Nations might want to rebuild fiscal buffers over the medium time period to long run: IMF


Washington, October 14

The International Monetary Fund said on Wednesday that the governments around the world have responded to the COVID-19 pandemic with discretionary fiscal measures amounting to USD 11.7 trillion and now they will have to rebuild the fiscal buffers over the medium-term to long-term period.

Swift and decisive fiscal action was crucial to save lives, support vulnerable people and firms, and mitigate the economic contraction, said Vitor Gaspar, Director of the IMF’s Fiscal Affairs Department.

But the sharp increase in primary deficits together with the deep fall in economic activity caused the global public debt to jump up to close to 100 per cent of GDP, in 2020.

“Going forward, over the medium-term, public debt is projected to stabilise, at a high level—close to 100 per cent of GDP—up to 2025,” Gasper told PTI in an interview.

“In our view, the priority is to bring COVID-19 under control. As for fiscal policy, it is important to avoid premature withdrawal of fiscal support. It is necessary to sustain the recovery and to avoid permanent scarring to economies and societies,” he said.

Still, the composition of fiscal support should change over time, he said, adding that support for firms and workers should be gradually shifted towards facilitating resource reallocation and economic transformation, including investment in people and capital.

“Countries will need to rebuild fiscal buffers over the medium term to long term. It is important to think ahead about long term challenges. It is also important to reinforce the respect for principles of transparency and good governance,” Gasper said.

The COVID-19 pandemic, which has killed over 1 million people across the world so far, has triggered a substantial increase in public finance risks. A medium to long term fiscal framework can help countries in dealing with the relevant trade-offs over time, Gasper explained.

“For example, for countries with fiscal space and deeper scarring, a slow reduction in the fiscal deficit could be appropriate. That would be particularly the case if the increase in debt were used efficiently to finance productive public investment. Under such conditions the favourable impact on growth could even foster public finance resilience,” he said.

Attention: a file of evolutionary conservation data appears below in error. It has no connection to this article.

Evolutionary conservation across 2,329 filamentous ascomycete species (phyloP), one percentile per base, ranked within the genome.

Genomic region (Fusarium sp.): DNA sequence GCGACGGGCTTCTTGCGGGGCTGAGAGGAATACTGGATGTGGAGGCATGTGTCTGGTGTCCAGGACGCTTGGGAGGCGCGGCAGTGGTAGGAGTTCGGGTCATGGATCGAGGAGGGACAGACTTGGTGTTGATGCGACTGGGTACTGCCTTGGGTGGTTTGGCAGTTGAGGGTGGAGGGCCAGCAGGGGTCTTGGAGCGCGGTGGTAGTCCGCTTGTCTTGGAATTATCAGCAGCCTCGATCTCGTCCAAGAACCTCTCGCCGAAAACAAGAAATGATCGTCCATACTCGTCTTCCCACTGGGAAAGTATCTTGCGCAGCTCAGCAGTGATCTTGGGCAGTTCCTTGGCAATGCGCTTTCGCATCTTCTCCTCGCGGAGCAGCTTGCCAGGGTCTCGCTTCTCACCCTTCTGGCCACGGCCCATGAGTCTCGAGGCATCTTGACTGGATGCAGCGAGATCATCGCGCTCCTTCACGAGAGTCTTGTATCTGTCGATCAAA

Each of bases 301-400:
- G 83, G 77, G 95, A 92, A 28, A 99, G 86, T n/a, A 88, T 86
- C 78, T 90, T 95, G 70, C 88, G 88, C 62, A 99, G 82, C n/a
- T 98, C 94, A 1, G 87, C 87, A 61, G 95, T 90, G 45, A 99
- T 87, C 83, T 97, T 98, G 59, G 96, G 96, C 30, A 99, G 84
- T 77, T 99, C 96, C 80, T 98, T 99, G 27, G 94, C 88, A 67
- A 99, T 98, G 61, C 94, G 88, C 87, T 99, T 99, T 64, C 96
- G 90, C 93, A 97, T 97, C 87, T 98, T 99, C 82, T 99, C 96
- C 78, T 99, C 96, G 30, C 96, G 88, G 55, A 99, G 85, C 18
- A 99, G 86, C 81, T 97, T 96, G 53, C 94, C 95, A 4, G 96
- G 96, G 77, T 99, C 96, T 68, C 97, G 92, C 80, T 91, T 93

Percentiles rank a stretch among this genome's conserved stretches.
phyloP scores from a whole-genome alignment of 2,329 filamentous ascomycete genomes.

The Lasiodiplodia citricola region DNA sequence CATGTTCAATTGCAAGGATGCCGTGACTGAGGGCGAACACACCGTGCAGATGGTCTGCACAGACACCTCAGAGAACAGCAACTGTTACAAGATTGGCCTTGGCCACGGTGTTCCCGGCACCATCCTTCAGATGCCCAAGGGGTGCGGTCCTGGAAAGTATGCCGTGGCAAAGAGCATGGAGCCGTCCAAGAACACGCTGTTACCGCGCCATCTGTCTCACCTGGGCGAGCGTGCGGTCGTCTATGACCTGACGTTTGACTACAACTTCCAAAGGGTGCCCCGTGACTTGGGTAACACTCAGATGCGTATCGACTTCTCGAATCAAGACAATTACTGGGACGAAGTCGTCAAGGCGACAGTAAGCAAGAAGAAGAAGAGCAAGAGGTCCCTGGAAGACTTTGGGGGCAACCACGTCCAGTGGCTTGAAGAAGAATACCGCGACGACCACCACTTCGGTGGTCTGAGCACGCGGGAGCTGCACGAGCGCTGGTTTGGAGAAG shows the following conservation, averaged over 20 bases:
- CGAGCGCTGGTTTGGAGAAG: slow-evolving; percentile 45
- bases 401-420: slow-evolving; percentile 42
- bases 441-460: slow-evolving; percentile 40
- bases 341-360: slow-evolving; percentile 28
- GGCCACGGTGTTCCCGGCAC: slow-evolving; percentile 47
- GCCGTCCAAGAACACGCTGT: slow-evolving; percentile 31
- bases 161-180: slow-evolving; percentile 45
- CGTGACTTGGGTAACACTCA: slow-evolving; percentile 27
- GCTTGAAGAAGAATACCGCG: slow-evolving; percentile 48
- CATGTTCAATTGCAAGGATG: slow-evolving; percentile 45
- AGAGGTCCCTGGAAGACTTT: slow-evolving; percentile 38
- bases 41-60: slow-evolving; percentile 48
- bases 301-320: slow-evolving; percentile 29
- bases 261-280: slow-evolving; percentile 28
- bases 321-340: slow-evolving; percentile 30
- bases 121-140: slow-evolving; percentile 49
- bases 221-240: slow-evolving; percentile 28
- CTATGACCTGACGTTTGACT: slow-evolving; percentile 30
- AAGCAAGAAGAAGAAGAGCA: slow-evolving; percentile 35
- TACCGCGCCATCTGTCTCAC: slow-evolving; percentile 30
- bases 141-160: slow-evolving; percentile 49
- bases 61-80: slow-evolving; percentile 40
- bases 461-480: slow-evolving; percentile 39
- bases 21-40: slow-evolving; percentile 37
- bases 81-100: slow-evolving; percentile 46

But, in contrast, for countries already facing binding financing constraints, rising financing costs and roll-over challenges, fiscal consolidation is necessary for a stable and sustainable recovery. In addition, some developing countries will need further official financial support and debt relief, he said.

According to Gasper, governments around the world have responded to COVID-19 quickly and decisively. He said governments in total took discretionary fiscal measures of about USD 11.7 trillion.

“Budget support has amounted to more than nine per cent of GDP in Advanced Economies (AEs) and to about four per cent of GDP in Emerging and Developing Economies (EMDEs). Financial support including equity injections, loans, and credit guarantees, amounted to another 11 per cent of GDP in AEs and two per cent of GDP in EMDEs,” he said.

The size and composition of the policy support has varied across countries reflecting differences in underlying fundamentals, health capacity and preparedness, available fiscal and borrowing space, as well as differences in the timing of infections, he said.

Describing COVID-19 as a health emergency, Gasper said supporting health systems has been the first priority. Beyond essential health measures, countries adopted lifelines to protect households, workers and businesses.

“Financial support measures, such as equity injections and direct or guaranteed loans have been necessary to prevent bankruptcies and mass layoffs…Countries have also used temporary tax deferrals and cuts which have helped maintain businesses’ cash-flow,” he said.

Responding to a question, Gasper said that fiscal policy going forward will depend on the evolution of COVID 19 and its financial and economic implications. Given the amount of uncertainty it is necessary to think in terms of contingent scenarios, he said.

“The Fiscal Monitor emphasises the importance of not removing fiscal support too soon or too fast. The consequences of doing too little are worse than doing too much. But countries will also need to plan for a gradual adjustment to bring deficits down and stabilise debt,” Gasper said.

Going forward, flexible use of a set of fiscal measures is necessary to navigate tentative reopenings and to facilitate structural transformation to a new post-pandemic economy, he asserted.

“Specifically, as lockdowns ease and become more selective, governments should ensure that lifelines are not withdrawn too rapidly. Improvements in the ability of social protection systems to reach, target, and deliver benefits to the most vulnerable people should be preserved,” he said.

When health risks diminish and a durable recovery is foreseeable, support should shift from protecting employee-firm relationships to helping workers find new jobs, helping viable but still-vulnerable firms reopen, and supporting the structural transformation, he said.

“Given the unprecedented nature of the shock, the immediate priority in India is a comprehensive policy response to fight the virus, prevent long-term damage to productive capacity, and provide social insurance to the most vulnerable. Although medium-term fiscal consolidation will be necessary, fiscal support can and should be deployed as needed to support the poor and kickstart the recovery,” he said. PTI



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